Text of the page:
Represents a string literal with interpolations while it is being built up.

    @frozen struct DefaultStringInterpolation

    Do not create an instance of this type directly. It is used by the compiler when you create a string using string interpolation. Instead, use string interpolation to create a new string by including values, literals, variables, or expressions enclosed in parentheses, prefixed by a backslash (\()).

    let price = 2
    let number = 3
    let message = """
                  If one cookie costs \(price) dollars, \
                  \(number) cookies cost \(price * number) dollars.
    // Prints "If one cookie costs 2 dollars, 3 cookies cost 6 dollars."

    When implementing an ExpressibleByStringInterpolation conformance, set the StringInterpolation associated type to DefaultStringInterpolation to get the same interpolation behavior as Swift’s built-in String type and construct a String with the results. If you don’t want the default behavior or don’t want to construct a String, use a custom type conforming to StringInterpolationProtocol instead.

    Extending default string interpolation behavior

    Code outside the standard library can extend string interpolation on String and many other common types by extending DefaultStringInterpolation and adding an appendInterpolation(...) method. For example:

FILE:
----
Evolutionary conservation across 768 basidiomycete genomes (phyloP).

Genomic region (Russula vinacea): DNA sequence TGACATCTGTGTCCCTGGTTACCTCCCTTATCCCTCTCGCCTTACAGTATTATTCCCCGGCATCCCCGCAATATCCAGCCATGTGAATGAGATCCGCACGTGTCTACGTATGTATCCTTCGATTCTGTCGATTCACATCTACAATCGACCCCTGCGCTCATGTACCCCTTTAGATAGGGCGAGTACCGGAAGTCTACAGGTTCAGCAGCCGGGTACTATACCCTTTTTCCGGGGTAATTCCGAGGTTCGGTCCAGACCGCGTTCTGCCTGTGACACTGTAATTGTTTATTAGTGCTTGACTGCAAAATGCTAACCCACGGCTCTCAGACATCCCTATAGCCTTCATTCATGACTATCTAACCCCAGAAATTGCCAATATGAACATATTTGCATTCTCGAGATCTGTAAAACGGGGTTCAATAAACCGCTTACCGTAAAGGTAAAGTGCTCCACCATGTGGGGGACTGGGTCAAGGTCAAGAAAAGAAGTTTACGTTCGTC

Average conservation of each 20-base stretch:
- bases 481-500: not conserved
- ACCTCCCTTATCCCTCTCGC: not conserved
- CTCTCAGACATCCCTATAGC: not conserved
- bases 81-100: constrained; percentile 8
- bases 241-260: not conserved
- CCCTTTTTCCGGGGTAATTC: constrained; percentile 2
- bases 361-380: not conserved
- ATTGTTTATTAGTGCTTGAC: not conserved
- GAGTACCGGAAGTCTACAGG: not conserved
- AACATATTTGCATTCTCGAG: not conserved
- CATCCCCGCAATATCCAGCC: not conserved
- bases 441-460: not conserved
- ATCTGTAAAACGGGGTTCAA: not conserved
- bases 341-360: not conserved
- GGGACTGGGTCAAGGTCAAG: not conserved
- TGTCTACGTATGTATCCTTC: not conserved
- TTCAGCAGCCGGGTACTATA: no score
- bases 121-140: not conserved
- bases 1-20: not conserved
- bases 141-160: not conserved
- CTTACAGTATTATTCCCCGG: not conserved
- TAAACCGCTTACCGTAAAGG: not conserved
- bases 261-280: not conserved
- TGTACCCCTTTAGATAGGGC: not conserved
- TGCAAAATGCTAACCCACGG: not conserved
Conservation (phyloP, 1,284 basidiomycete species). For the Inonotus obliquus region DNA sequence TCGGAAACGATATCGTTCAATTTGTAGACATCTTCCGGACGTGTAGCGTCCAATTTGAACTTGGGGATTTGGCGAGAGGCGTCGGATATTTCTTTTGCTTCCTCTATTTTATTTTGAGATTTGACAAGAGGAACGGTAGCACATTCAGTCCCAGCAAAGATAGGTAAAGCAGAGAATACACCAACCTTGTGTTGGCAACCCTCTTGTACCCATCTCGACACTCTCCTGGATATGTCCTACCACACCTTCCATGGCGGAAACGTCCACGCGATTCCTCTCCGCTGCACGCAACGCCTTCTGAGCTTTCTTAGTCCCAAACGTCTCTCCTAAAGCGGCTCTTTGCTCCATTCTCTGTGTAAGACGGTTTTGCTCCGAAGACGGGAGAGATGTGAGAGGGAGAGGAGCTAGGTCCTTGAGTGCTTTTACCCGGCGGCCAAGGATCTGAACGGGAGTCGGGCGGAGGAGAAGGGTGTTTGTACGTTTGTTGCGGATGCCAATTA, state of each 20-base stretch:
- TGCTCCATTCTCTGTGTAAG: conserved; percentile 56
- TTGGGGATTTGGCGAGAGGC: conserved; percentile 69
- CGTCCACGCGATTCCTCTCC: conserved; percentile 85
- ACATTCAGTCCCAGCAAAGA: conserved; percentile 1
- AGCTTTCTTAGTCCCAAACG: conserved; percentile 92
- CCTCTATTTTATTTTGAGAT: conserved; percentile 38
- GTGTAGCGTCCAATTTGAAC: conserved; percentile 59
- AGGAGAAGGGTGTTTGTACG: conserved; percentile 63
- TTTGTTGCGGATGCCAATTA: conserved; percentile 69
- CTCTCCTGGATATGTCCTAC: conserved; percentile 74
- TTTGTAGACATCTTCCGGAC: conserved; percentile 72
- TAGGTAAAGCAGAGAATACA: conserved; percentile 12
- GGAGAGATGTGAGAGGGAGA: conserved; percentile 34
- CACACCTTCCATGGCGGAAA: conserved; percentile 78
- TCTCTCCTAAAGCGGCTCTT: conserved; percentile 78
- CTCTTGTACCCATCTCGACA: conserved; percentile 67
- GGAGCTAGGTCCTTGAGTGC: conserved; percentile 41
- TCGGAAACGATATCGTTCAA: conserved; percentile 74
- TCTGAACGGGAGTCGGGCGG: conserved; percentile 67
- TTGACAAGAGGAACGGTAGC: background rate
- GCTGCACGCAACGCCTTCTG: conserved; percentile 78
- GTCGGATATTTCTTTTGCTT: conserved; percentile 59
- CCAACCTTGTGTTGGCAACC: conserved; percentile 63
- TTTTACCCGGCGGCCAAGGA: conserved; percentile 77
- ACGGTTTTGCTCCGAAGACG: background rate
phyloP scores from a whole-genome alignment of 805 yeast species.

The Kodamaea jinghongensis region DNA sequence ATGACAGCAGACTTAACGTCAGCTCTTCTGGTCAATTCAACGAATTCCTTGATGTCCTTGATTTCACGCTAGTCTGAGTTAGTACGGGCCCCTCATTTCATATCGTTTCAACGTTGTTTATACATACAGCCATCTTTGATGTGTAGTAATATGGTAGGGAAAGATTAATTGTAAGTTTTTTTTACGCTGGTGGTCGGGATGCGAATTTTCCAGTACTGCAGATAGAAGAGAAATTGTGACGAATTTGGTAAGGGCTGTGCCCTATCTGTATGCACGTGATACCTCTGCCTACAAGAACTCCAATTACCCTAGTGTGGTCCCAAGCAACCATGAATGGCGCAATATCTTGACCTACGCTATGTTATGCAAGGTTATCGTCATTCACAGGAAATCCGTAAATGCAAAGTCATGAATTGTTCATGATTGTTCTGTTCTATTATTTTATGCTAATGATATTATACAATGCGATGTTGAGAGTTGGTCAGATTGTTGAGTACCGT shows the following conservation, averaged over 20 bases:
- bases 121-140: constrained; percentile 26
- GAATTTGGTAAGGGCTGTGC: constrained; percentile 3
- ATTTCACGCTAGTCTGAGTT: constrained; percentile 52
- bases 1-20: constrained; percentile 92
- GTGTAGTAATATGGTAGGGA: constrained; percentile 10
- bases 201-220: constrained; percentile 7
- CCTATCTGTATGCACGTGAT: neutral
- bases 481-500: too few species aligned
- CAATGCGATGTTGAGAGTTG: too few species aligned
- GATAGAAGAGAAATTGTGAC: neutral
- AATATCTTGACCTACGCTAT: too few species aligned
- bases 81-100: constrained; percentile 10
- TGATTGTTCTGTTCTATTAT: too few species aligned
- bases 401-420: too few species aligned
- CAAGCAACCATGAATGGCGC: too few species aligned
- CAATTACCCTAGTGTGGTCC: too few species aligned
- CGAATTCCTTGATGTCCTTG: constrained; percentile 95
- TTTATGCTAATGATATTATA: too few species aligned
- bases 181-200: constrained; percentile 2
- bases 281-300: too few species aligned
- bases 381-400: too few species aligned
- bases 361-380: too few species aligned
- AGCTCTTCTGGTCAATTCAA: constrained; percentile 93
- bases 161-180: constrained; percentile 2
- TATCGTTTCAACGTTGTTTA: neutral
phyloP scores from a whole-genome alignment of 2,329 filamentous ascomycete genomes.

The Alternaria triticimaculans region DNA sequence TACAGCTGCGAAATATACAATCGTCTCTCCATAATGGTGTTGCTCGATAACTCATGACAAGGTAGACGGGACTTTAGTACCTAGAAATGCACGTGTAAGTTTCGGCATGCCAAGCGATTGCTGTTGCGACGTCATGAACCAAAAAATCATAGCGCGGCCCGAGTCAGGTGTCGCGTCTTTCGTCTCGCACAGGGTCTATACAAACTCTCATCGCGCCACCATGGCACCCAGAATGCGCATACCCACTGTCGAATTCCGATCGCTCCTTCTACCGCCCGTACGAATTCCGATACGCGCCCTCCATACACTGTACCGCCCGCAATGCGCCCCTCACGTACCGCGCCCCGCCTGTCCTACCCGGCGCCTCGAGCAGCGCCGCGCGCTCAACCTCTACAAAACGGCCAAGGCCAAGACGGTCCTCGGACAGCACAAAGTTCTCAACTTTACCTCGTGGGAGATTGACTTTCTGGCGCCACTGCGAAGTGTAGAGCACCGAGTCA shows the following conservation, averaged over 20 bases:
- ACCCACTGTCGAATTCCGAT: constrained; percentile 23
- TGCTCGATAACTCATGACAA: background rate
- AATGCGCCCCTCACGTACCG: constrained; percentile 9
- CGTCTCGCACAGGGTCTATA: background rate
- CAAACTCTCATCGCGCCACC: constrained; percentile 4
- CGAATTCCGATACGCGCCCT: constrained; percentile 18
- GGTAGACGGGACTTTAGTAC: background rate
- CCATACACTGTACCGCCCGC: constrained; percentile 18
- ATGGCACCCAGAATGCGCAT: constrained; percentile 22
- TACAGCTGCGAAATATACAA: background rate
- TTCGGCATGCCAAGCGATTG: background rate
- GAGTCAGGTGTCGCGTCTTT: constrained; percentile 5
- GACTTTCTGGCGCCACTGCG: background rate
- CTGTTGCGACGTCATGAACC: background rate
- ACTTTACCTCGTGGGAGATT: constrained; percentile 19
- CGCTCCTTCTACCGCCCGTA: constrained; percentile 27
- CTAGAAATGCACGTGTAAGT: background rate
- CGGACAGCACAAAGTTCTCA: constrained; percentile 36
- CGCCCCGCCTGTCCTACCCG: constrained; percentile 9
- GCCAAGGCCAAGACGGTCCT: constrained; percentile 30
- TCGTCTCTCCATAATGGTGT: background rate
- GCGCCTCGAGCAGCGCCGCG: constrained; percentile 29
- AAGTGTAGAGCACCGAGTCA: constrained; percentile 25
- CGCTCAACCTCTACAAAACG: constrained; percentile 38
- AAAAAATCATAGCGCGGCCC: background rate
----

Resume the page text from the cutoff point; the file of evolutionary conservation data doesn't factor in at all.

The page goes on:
extension DefaultStringInterpolation {
        fileprivate mutating func appendInterpolation(
                 escaped value: String, asASCII forceASCII: Bool = false) {
            for char in value.unicodeScalars {
                appendInterpolation(char.escaped(asASCII: forceASCII))
    print("Escaped string: \(escaped: string)")

    See StringInterpolationProtocol for details on appendInterpolation methods.

    DefaultStringInterpolation extensions should add only mutating members and should not copy self or capture it in an escaping closure.

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